Anxiety Sensitivity and Smoking Behavior Among Trauma-Exposed Daily Smokers: The Explanatory Role of Smoking-Related Avoidance and Inflexibility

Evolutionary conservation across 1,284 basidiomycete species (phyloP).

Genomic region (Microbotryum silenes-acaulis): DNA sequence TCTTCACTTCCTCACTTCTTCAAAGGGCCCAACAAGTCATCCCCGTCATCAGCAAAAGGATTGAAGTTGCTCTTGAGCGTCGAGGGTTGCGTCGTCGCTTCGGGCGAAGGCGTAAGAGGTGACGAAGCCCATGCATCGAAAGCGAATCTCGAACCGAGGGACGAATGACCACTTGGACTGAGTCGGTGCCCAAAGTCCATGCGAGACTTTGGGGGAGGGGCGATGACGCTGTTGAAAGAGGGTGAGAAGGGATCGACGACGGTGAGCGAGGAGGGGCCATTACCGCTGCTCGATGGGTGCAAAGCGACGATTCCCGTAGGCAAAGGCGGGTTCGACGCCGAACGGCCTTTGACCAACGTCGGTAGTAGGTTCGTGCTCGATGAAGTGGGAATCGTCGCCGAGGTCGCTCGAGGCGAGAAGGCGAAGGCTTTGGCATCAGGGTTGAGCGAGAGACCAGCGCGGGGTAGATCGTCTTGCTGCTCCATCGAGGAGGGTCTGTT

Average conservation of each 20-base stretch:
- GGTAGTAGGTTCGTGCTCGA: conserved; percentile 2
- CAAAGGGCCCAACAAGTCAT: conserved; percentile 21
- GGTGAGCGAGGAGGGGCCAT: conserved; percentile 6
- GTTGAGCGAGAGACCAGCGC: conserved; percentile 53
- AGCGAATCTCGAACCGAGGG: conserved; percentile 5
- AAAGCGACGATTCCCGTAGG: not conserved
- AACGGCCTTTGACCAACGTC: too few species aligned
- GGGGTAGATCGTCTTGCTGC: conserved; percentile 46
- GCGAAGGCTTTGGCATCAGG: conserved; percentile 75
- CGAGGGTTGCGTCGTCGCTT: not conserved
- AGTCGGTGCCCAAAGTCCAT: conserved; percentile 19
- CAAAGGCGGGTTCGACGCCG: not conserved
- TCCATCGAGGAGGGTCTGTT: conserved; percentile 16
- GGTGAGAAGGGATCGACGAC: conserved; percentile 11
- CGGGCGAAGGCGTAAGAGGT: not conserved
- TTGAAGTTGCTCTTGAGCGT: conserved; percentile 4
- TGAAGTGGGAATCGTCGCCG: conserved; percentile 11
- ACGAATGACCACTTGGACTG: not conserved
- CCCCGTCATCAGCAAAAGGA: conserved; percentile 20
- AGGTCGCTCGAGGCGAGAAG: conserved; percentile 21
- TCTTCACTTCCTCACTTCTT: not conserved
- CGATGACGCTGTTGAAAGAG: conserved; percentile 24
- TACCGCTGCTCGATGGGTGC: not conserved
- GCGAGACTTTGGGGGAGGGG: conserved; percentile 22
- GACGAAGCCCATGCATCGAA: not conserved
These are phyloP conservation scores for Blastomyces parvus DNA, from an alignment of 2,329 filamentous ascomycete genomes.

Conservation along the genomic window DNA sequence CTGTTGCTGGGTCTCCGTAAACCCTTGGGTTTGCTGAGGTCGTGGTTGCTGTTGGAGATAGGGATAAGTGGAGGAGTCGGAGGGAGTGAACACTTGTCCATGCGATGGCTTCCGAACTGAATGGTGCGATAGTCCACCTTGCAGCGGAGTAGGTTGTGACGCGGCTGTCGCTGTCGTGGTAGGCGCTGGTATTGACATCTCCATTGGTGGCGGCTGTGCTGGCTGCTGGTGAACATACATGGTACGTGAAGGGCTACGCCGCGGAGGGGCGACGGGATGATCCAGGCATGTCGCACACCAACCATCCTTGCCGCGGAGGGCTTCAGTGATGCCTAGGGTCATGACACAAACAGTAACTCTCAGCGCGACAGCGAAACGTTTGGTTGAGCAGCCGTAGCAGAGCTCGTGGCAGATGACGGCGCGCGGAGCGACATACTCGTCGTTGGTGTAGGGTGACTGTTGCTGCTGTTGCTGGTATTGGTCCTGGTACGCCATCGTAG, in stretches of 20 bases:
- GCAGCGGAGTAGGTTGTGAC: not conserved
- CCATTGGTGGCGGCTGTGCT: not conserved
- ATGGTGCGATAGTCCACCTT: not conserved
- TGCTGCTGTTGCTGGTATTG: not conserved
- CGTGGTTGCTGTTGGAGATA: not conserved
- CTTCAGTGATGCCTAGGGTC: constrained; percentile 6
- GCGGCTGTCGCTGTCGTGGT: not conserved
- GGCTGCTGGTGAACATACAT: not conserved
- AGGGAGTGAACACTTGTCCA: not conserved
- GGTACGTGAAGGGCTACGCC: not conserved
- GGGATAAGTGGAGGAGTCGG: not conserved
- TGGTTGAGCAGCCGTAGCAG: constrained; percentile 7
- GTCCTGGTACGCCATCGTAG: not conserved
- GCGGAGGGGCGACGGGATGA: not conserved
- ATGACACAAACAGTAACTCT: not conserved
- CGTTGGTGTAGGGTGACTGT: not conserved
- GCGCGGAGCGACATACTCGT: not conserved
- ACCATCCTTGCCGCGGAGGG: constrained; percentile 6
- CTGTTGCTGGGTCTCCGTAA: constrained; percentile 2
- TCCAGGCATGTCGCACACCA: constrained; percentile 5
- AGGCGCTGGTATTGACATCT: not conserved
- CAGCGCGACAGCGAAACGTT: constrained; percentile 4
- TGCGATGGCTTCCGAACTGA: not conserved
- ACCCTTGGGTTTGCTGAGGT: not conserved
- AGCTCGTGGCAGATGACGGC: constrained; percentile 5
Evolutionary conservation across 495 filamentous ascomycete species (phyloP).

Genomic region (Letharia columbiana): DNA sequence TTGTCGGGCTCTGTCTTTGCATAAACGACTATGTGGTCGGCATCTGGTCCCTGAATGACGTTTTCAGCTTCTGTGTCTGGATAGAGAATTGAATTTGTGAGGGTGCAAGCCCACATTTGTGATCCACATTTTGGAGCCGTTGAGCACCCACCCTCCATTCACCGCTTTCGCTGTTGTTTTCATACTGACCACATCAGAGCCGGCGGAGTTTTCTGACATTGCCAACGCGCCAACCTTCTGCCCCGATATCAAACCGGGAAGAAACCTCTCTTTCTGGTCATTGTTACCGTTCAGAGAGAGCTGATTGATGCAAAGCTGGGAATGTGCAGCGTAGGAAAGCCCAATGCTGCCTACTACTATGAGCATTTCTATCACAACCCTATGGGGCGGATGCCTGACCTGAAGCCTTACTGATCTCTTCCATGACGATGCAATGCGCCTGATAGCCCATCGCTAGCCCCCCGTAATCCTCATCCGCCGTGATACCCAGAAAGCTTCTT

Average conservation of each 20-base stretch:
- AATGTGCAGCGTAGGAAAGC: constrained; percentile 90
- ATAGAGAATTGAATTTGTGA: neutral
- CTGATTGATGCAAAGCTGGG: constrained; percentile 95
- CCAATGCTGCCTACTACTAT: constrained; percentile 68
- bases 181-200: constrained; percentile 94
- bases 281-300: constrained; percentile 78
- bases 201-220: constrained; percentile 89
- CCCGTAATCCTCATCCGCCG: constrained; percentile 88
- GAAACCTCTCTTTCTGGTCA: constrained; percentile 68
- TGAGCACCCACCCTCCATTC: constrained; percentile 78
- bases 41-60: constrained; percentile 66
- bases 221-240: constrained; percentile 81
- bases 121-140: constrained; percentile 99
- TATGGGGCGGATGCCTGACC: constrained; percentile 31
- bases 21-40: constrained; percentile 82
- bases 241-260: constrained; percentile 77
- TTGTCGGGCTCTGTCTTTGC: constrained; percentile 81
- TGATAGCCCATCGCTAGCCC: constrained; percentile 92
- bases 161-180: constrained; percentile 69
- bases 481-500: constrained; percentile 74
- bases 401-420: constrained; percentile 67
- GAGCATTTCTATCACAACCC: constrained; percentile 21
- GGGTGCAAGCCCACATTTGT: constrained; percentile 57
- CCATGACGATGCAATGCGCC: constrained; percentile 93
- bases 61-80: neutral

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Work suggests anxiety sensitivity (AS) plays an important role in understanding the smoking-trauma association. AS is thought to serve as a transdiagnostic risk factor in both smoking and trauma, resulting in poorer outcomes in both domains. Cognitive inflexibility reflects a lack of ability to disengage attention from one task to another. In relation to smoking, a decrease in smoking-specific avoidance and inflexibility is associated with increased likelihood of smoking abstinence after treatment. Our aim was to examine whether smoking-specific avoidance and inflexibility explains the relation of AS and smoking severity among trauma-exposed smokers. It was hypothesized AS would have a significant indirect effect within this relation. The findings show empirical evidence of the explanatory effect of smoking-specific avoidance and inflexibility in the relation between AS and smoking severity among trauma-exposed smokers. This relation impacted number of cigarettes per day, years of being a daily smoker, number of failed quit attempts, and even heaviness of smoking index.